Paperbacks all the way for me - they are easier to hold curled up in bed. I agree that books should look like reading material on the shelf rather than decoration and I love the look of a well thumbed book - it's like a picture of an old friend.

Jun 11, 2011, 5:27am Top

#28 And my old friends are well-thumbed too ;-)

Jun 11, 2011, 5:27am Top

Some of them too well thumbed, but I'll still replace (if possible) with paperbacks.

Jul 4, 2011, 10:12am Top

I tell you why i dislike hardbooks. I've got the whole of jeffry archers books hes written in hardback and they are massive, no kidding, they take up so much room it's unbelievable.

Jul 5, 2011, 5:46am Top

#32 Of all the reasons to hate your Jeffrey Archer books . . . ;-)

Jul 5, 2011, 5:58am Top

I only buy hardbacks when they are cheap. Otherwise I'll wait for the paperback. But I am very careful and try not to break or crease the back... And all books belong on my shelves :D

Jul 5, 2011, 6:03am Top

32 you are so right.
i read his prison diaries and I wouldn't recommend them to a first time reader of archer, he moans cos he got locked up for 22 hours in the day, let out for a break for 2, hold on isn't he meant to be locked up, isn't that his punishment?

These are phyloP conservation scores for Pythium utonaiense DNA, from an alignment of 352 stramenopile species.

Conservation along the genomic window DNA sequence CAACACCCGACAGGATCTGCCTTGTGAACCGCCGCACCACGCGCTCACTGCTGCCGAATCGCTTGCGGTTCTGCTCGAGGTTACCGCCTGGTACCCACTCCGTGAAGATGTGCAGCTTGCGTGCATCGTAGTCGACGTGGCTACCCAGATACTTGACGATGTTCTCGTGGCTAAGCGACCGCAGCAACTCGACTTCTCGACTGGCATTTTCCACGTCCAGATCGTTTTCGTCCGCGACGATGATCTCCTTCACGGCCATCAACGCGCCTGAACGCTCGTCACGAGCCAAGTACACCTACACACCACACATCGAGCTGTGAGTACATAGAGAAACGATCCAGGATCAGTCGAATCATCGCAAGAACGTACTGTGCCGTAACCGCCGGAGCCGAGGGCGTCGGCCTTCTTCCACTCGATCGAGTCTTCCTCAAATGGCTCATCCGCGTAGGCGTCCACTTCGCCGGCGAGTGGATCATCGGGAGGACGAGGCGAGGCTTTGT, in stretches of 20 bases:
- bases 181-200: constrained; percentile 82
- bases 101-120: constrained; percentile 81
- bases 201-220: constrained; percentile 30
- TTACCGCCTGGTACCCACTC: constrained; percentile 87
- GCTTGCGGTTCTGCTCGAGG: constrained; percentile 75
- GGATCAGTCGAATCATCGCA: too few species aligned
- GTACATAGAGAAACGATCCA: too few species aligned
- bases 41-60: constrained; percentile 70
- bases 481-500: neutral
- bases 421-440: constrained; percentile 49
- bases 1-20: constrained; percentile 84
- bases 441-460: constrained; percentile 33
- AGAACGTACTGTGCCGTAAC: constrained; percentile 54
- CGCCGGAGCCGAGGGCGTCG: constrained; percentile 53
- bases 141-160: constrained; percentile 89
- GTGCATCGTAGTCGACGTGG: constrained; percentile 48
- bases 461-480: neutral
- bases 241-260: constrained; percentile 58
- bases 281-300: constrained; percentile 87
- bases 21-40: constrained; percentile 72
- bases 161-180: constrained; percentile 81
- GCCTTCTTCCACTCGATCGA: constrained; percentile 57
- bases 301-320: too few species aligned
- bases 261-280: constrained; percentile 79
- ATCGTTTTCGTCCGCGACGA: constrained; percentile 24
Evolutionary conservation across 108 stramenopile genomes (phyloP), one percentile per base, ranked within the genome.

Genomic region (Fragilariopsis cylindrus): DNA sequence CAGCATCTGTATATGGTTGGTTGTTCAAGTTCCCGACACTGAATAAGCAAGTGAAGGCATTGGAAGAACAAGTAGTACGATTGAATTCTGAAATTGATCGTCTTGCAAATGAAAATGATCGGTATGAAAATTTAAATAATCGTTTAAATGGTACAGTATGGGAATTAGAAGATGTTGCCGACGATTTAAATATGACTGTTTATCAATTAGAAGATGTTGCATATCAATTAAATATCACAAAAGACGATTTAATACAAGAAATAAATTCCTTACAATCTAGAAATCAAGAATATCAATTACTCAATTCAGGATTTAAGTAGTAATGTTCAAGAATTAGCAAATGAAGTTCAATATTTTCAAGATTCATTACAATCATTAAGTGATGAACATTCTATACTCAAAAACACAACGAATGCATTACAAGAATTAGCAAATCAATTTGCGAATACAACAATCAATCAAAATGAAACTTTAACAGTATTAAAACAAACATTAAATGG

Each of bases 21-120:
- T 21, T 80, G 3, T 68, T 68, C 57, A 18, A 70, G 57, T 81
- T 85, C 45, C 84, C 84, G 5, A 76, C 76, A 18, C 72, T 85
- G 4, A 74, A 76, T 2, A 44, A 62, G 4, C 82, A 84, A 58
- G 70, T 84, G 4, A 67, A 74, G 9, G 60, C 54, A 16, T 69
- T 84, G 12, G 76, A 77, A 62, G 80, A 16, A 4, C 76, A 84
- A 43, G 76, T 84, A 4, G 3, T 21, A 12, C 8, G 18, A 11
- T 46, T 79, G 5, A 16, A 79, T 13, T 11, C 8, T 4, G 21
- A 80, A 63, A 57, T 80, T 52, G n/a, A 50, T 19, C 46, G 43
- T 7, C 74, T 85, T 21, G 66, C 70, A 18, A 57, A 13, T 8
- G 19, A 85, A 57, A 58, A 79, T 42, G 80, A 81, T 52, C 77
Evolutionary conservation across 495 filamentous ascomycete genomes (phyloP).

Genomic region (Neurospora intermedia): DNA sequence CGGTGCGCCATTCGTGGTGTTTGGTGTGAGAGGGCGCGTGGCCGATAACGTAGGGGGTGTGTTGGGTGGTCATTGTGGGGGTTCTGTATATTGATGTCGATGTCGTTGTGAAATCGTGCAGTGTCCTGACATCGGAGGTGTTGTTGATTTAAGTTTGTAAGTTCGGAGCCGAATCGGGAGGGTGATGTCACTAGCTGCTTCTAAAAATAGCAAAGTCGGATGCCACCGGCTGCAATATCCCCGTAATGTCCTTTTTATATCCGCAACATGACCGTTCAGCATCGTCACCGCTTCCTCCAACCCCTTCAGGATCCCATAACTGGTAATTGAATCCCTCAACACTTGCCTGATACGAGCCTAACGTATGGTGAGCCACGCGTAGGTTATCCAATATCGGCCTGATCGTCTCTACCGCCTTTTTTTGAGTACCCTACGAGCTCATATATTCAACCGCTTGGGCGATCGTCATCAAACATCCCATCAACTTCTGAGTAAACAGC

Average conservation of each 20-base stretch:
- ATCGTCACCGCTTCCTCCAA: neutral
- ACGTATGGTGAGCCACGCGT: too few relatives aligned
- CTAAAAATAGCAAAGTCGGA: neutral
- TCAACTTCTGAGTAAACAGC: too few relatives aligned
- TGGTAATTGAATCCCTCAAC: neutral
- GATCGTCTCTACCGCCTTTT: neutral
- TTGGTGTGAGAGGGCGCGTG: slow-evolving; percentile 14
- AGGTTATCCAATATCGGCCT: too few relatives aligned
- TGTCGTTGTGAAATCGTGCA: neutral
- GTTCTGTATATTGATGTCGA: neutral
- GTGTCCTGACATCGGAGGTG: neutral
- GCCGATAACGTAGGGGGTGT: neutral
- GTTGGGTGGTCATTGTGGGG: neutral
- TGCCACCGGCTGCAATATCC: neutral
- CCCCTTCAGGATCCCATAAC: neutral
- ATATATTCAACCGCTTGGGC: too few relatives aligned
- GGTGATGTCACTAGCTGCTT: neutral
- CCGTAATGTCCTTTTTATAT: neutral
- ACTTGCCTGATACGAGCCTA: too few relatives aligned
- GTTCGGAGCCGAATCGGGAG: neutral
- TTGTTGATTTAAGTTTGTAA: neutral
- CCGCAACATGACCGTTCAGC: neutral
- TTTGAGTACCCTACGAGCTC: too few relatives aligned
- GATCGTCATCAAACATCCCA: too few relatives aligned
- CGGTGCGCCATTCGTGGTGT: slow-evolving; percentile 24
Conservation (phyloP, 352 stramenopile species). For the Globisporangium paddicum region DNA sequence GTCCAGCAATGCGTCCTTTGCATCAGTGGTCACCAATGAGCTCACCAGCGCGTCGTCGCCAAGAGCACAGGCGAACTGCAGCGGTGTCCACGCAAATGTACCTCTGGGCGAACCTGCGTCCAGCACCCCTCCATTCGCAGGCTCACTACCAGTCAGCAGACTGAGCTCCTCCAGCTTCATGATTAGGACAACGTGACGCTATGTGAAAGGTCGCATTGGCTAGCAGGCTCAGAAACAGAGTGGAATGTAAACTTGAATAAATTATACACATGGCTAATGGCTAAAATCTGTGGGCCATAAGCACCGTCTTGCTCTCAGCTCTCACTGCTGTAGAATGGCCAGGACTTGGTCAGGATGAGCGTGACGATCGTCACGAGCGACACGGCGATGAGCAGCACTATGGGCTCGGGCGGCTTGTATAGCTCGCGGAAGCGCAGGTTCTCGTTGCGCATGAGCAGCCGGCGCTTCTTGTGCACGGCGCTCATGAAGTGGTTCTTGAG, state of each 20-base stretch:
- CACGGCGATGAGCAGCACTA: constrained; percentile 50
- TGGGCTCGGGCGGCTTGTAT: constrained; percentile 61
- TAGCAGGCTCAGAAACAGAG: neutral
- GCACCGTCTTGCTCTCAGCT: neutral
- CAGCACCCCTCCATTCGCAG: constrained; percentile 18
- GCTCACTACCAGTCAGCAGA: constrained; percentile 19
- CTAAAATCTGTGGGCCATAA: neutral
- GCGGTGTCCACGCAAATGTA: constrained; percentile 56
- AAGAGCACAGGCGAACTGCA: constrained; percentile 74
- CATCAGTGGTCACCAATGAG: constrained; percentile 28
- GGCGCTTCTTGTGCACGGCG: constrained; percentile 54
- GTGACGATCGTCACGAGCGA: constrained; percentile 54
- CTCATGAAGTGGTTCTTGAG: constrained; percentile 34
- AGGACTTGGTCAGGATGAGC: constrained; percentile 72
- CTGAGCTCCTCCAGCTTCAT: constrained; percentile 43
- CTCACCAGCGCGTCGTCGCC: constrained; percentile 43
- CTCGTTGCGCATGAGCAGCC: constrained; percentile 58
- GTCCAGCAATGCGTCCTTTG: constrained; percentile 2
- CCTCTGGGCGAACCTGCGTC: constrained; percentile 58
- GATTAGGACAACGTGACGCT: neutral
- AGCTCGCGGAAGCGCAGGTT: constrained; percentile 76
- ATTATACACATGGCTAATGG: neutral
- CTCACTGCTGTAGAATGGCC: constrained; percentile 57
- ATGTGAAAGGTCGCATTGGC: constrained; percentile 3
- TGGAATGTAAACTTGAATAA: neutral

I mean I always find that funny. locked up 22 hours in the day, what does he expect?

Jul 5, 2011, 3:41pm Top

Ok I admit it I used to be such a book snob, if it wasn't hard covered I would not buy it. I figured by the time I get in my 60's I would need a whole house for just my books even with the higher cost of hard covers. .... Now? give me both. With the economy the way it is if I don't love it I won't spend the money on hard cover. Besides, I think my shelves look more like a true readers library now that they are a more hodpodge collection of books. Don't get me wrong I still love my hard covers but I find I can love paperback too.

Jul 6, 2011, 10:46am Top

I like buying books in the hardcover. I think that they last longer. I have many paperbacks in my personal bookshelves. However, as work, I hate that they are paperbacks on school library shelves. Because, the popular books are checked out a lot, they often get ripped and torn. The students really don't take care of the paperbacks as well as the hardcovers. I try to purchase only hardbacks for my school library.

Jul 6, 2011, 11:01am Top

Books that I read and re-read I like to have in hardback in the hope that they will last better. I also find hardbacks more comfortable to read because they usually lie open more easily than a paperback. A thick paperback can be an effort to hold open and sometimes even difficult to read near the spine. Not all hardbacks are easy to hold though - one I'm reading at the moment creaks with every slight movement - very distracting!

I now have a Kindle and I find that very comfortable to hold and read from, but I like to have books in my house - we have over 3,000 spread throughout - for the look of them and so that visitors can see what I read. That's the main disadvantage of a Kindle - no-one can see what you're reading.